What sort of financial orders can the court make in a divorce action?

There are a number of different orders which a court can make. The most common are:

Capital Sum

Apart from actually dissolving the marriage, the court can grant an order for a capital sum to be paid by one party to the other. This is usually meant as a "clean break" single payment, to allow the recipient to have a “nest egg” for the future so that they can live without their partner's support. It can also be awarded as compensation for losing ownership of a house previously owned jointly between both parties. In other words, one person gets the house and the other gets paid cash instead.

Transfer of Property

The court can order a house to be transferred from one party's name into the other - either transferring complete ownership from one to the other or awarding one party's joint share to the other, creating one single owner. In practical terms, this is often desirable when the person getting the house is also looking after the children of the marriage, who the court may not wish to require to move house and therefore possibly schools, neighbourhoods and social routines. Of course, sometimes the parties themselves will agree this in advance anyway and financial disputes may be in other areas.

Pension Rights

A pension can be transferred by the court in whole or part, or may be ordered by the court to be shared in whole or part between the parties. This is often a very valuable asset and particularly good pensions are possibly more lucrative assets than houses.

A spouse can claim a share of their spouse's pension based on the value of that pension from the date of marriage to the date of separation. Accordingly, even if a pension was started up before a marriage, it can still be subject to a claim based on the value of the pension accrued during the marriage. Clearly, couples who know that one of them has a particularly good and secure pension may not choose to save money as prudently as they might have done and so when there is a split the person who does not personally own that pension needs to seriously consider making a claim on a share of the pension. Even if the pension is years away from being paid out, the court can still make orders requiring a cash payment to be made by the pension holder to their spouse in recognition of the value of the pension or can order the pension administrator to split the pension and pay out . The court can also make a pension sharing order, requiring part of the pension payments to be made to the spouse when the pension actually starts to pay out.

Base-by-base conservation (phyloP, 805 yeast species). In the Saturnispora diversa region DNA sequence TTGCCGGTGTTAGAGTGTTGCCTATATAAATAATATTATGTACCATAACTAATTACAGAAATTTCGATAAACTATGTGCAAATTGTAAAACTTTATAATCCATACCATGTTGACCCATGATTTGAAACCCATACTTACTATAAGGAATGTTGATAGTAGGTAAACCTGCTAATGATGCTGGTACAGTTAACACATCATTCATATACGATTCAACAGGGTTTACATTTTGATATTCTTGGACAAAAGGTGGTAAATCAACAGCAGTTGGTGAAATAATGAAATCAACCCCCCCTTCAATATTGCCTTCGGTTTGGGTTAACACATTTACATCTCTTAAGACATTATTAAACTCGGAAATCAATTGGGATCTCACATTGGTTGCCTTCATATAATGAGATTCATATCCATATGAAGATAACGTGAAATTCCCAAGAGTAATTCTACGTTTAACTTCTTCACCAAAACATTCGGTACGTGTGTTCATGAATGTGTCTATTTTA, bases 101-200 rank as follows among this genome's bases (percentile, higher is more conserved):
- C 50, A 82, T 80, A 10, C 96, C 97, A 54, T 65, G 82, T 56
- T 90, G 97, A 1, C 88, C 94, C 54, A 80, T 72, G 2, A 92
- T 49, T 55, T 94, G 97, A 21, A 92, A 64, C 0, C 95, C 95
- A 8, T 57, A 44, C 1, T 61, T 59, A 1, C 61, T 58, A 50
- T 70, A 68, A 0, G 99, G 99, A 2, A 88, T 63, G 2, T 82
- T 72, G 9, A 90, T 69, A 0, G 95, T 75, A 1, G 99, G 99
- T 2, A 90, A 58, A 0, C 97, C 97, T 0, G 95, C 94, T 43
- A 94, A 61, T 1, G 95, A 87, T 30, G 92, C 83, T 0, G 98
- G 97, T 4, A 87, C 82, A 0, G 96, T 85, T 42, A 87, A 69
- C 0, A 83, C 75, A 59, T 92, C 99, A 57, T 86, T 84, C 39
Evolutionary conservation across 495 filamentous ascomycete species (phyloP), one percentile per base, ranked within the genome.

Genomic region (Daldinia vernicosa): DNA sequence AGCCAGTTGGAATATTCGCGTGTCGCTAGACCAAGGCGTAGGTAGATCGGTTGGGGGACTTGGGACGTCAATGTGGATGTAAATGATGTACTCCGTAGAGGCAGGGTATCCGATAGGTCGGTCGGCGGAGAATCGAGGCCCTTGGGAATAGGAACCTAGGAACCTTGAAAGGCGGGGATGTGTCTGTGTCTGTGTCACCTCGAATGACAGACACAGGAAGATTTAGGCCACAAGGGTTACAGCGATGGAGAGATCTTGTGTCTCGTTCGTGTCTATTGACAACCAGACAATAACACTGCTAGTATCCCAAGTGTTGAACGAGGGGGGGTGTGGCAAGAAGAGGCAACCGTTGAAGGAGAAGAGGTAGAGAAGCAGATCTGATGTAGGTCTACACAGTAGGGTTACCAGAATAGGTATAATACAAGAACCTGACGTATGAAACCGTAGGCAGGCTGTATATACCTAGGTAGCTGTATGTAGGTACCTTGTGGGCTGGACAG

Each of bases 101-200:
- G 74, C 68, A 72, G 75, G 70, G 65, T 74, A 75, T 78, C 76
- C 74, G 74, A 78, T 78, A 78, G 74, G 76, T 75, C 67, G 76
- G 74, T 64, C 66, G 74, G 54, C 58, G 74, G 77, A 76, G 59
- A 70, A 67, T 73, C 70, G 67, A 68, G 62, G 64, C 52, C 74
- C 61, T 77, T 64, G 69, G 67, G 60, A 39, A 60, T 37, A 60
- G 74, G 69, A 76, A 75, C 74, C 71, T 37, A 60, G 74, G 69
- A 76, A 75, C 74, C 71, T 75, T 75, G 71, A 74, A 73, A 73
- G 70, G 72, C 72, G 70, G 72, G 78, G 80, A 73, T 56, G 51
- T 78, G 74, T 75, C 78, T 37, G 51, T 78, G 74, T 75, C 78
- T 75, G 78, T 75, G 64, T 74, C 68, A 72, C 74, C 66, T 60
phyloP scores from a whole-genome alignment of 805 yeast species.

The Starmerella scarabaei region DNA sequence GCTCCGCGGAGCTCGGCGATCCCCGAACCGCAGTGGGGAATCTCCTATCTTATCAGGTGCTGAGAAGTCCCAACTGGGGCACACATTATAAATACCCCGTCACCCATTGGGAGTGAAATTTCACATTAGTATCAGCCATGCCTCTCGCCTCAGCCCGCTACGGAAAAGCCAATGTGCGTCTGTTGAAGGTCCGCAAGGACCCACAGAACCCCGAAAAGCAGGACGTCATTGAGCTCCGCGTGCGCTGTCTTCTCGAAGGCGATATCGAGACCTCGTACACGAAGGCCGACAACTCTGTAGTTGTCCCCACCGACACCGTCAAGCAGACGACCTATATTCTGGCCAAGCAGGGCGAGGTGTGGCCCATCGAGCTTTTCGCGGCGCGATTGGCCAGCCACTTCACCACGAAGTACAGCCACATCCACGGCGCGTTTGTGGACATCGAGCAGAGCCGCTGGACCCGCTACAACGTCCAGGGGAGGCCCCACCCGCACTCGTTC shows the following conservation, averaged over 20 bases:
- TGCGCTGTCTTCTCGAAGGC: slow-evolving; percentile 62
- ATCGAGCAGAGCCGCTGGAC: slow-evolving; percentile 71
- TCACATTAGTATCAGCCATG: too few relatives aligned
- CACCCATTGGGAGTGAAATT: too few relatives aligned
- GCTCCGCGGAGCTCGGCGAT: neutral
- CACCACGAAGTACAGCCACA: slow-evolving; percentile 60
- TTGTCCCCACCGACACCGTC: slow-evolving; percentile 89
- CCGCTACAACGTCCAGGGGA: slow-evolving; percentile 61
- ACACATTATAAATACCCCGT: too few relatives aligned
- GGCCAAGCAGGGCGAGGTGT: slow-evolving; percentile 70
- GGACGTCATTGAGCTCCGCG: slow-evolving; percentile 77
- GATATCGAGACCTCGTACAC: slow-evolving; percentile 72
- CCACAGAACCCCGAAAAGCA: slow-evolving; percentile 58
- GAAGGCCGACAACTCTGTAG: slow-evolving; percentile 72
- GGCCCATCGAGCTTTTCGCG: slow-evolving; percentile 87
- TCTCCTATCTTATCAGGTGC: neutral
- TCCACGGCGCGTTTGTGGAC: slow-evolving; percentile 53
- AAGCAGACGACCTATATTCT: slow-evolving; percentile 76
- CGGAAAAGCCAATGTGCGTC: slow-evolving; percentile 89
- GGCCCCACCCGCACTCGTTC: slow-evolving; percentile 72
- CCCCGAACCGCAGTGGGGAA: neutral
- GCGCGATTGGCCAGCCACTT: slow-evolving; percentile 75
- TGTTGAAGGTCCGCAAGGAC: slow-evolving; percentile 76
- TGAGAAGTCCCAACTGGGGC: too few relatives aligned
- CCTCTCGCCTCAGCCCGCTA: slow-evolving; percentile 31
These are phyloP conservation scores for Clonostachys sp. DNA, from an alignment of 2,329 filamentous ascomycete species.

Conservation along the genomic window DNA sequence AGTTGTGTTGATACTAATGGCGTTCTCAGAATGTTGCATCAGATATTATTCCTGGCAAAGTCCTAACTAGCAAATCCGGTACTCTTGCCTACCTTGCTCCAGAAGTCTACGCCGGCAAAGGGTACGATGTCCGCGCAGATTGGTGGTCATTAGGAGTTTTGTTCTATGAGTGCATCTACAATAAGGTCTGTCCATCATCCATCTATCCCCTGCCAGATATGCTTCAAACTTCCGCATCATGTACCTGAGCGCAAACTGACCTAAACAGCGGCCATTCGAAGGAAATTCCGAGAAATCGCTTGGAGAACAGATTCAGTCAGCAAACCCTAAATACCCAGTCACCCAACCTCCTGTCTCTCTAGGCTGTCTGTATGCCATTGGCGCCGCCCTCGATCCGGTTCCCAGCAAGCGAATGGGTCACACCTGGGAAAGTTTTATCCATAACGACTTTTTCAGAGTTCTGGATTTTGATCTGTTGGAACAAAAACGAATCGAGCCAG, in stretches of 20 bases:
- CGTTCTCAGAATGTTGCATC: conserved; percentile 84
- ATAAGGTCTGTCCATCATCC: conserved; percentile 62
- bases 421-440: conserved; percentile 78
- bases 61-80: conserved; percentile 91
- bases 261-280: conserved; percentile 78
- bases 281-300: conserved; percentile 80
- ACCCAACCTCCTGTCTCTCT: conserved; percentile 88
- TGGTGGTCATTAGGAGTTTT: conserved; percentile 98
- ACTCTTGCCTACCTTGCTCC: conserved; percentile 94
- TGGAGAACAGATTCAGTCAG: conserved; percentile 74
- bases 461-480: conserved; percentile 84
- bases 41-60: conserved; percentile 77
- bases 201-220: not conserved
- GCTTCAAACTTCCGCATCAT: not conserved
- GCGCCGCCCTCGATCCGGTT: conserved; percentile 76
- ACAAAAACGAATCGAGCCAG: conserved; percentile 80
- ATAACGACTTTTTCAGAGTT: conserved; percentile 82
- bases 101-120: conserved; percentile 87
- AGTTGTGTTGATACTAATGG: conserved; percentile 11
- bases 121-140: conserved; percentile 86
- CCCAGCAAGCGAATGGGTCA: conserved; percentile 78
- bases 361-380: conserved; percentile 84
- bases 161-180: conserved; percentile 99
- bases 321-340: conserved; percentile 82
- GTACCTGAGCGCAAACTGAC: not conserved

The court can also award aliment, often referred to as alimony (much to the annoyance of Scots lawyers, who fight off the terminology of American courtroom dramas and English legal news stories on a daily basis!) Aliment is basically a maintenance payment designed to provide the spouse with a lower income with a reasonable standard of living. Such awards are typically made right at the beginning of a divorce action or even long before that in a separate action, so that the lower earning spouse can have some income stability until the final settlement has been agreed or imposed by the court.

Periodical Allowance

Aliment generally stops once divorce has actually been granted. If a court wishes to make a post-divorce award for maintenance to allow one spouse to "get back on their feet" following a severance of financial support from their ex-spouse, the court may award periodical allowance for up to three years after the divorce. This is thought appropriate when one spouse has given up a career to look after children.

There is some division of opinion as to whether or not periodical allowance has a place in the 21st century, as it is hard to avoid the conclusion that it is really a "housewife's remedy". Many judges tend to decide against it and instead rely on capital sum payments to create the much sought after "clean break". Aliment and periodical allowance are payable by the other spouse and the court has to take into account the financial resources and requirements of the paying spouse as well as consider whether the spouse claiming aliment or periodical allowance has taken reasonable steps to manage their own expenditure and maximise their own independent income.